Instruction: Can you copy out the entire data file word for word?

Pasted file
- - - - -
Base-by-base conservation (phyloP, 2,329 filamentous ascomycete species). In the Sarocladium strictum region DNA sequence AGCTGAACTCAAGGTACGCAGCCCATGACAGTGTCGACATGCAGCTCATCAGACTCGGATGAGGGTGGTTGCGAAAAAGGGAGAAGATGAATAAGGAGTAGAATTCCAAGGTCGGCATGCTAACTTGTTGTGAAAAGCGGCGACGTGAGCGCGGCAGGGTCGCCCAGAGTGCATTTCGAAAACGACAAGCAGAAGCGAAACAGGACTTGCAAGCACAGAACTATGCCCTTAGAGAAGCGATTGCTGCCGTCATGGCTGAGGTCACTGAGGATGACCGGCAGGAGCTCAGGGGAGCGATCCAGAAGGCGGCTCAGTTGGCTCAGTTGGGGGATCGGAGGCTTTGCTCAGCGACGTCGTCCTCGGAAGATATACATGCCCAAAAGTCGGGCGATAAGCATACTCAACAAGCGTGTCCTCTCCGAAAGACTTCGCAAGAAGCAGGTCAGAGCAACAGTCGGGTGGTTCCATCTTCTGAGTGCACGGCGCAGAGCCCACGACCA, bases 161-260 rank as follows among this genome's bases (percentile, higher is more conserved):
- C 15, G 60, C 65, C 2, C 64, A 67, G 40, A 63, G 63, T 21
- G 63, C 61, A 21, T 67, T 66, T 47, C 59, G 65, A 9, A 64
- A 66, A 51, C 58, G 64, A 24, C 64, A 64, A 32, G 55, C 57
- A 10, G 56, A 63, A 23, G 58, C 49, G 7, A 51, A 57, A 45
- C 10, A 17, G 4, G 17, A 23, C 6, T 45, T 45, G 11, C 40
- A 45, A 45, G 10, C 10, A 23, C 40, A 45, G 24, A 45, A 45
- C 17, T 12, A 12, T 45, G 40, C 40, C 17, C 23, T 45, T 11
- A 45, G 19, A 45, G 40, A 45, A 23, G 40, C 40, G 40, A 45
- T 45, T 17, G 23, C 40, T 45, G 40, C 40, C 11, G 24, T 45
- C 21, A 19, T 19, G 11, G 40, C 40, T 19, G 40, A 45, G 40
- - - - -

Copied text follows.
Base-by-base conservation (phyloP, 2,329 filamentous ascomycete species). In the Sarocladium strictum region DNA sequence AGCTGAACTCAAGGTACGCAGCCCATGACAGTGTCGACATGCAGCTCATCAGACTCGGATGAGGGTGGTTGCGAAAAAGGGAGAAGATGAATAAGGAGTAGAATTCCAAGGTCGGCATGCTAACTTGTTGTGAAAAGCGGCGACGTGAGCGCGGCAGGGTCGCCCAGAGTGCATTTCGAAAACGACAAGCAGAAGCGAAACAGGACTTGCAAGCACAGAACTATGCCCTTAGAGAAGCGATTGCTGCCGTCATGGCTGAGGTCACTGAGGATGACCGGCAGGAGCTCAGGGGAGCGATCCAGAAGGCGGCTCAGTTGGCTCAGTTGGGGGATCGGAGGCTTTGCTCAGCGACGTCGTCCTCGGAAGATATACATGCCCAAAAGTCGGGCGATAAGCATACTCAACAAGCGTGTCCTCTCCGAAAGACTTCGCAAGAAGCAGGTCAGAGCAACAGTCGGGTGGTTCCATCTTCTGAGTGCACGGCGCAGAGCCCACGACCA, bases 161-260 rank as follows among this genome's bases (percentile, higher is more conserved):
- C 15, G 60, C 65, C 2, C 64, A 67, G 40, A 63, G 63, T 21
- G 63, C 61, A 21, T 67, T 66, T 47, C 59, G 65, A 9, A 64
- A 66, A 51, C 58, G 64, A 24, C 64, A 64, A 32, G 55, C 57
- A 10, G 56, A 63, A 23, G 58, C 49, G 7, A 51, A 57, A 45
- C 10, A 17, G 4, G 17, A 23, C 6, T 45, T 45, G 11, C 40
- A 45, A 45, G 10, C 10, A 23, C 40, A 45, G 24, A 45, A 45
- C 17, T 12, A 12, T 45, G 40, C 40, C 17, C 23, T 45, T 11
- A 45, G 19, A 45, G 40, A 45, A 23, G 40, C 40, G 40, A 45
- T 45, T 17, G 23, C 40, T 45, G 40, C 40, C 11, G 24, T 45
- C 21, A 19, T 19, G 11, G 40, C 40, T 19, G 40, A 45, G 40